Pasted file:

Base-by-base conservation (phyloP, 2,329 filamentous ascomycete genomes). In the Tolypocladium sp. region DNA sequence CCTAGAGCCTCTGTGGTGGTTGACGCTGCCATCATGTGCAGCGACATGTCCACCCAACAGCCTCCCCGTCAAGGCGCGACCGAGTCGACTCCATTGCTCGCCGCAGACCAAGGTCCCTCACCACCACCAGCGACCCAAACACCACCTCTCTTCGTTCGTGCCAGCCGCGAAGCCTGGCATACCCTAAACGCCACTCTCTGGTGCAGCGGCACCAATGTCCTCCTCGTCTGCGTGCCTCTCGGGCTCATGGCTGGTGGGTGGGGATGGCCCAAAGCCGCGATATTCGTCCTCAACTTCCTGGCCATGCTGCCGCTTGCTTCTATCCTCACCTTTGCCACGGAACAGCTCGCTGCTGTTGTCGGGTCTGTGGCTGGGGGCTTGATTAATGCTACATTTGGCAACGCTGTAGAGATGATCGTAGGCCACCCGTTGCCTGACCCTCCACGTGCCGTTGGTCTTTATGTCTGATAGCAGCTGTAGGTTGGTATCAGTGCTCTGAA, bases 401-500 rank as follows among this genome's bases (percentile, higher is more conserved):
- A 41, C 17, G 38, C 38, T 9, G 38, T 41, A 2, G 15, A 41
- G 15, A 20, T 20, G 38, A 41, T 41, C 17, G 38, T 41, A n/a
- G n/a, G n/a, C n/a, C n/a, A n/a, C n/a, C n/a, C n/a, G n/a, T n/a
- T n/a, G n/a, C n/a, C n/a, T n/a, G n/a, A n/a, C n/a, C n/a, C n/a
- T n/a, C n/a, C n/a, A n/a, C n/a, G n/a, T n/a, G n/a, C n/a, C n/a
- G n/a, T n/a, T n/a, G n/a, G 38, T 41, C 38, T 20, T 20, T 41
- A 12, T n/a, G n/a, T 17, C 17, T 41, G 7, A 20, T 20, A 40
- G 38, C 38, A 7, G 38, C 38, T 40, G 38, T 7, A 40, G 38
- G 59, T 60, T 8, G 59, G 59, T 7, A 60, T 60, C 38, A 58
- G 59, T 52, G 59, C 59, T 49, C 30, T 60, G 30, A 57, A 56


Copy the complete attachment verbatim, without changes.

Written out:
Base-by-base conservation (phyloP, 2,329 filamentous ascomycete genomes). In the Tolypocladium sp. region DNA sequence CCTAGAGCCTCTGTGGTGGTTGACGCTGCCATCATGTGCAGCGACATGTCCACCCAACAGCCTCCCCGTCAAGGCGCGACCGAGTCGACTCCATTGCTCGCCGCAGACCAAGGTCCCTCACCACCACCAGCGACCCAAACACCACCTCTCTTCGTTCGTGCCAGCCGCGAAGCCTGGCATACCCTAAACGCCACTCTCTGGTGCAGCGGCACCAATGTCCTCCTCGTCTGCGTGCCTCTCGGGCTCATGGCTGGTGGGTGGGGATGGCCCAAAGCCGCGATATTCGTCCTCAACTTCCTGGCCATGCTGCCGCTTGCTTCTATCCTCACCTTTGCCACGGAACAGCTCGCTGCTGTTGTCGGGTCTGTGGCTGGGGGCTTGATTAATGCTACATTTGGCAACGCTGTAGAGATGATCGTAGGCCACCCGTTGCCTGACCCTCCACGTGCCGTTGGTCTTTATGTCTGATAGCAGCTGTAGGTTGGTATCAGTGCTCTGAA, bases 401-500 rank as follows among this genome's bases (percentile, higher is more conserved):
- A 41, C 17, G 38, C 38, T 9, G 38, T 41, A 2, G 15, A 41
- G 15, A 20, T 20, G 38, A 41, T 41, C 17, G 38, T 41, A n/a
- G n/a, G n/a, C n/a, C n/a, A n/a, C n/a, C n/a, C n/a, G n/a, T n/a
- T n/a, G n/a, C n/a, C n/a, T n/a, G n/a, A n/a, C n/a, C n/a, C n/a
- T n/a, C n/a, C n/a, A n/a, C n/a, G n/a, T n/a, G n/a, C n/a, C n/a
- G n/a, T n/a, T n/a, G n/a, G 38, T 41, C 38, T 20, T 20, T 41
- A 12, T n/a, G n/a, T 17, C 17, T 41, G 7, A 20, T 20, A 40
- G 38, C 38, A 7, G 38, C 38, T 40, G 38, T 7, A 40, G 38
- G 59, T 60, T 8, G 59, G 59, T 7, A 60, T 60, C 38, A 58
- G 59, T 52, G 59, C 59, T 49, C 30, T 60, G 30, A 57, A 56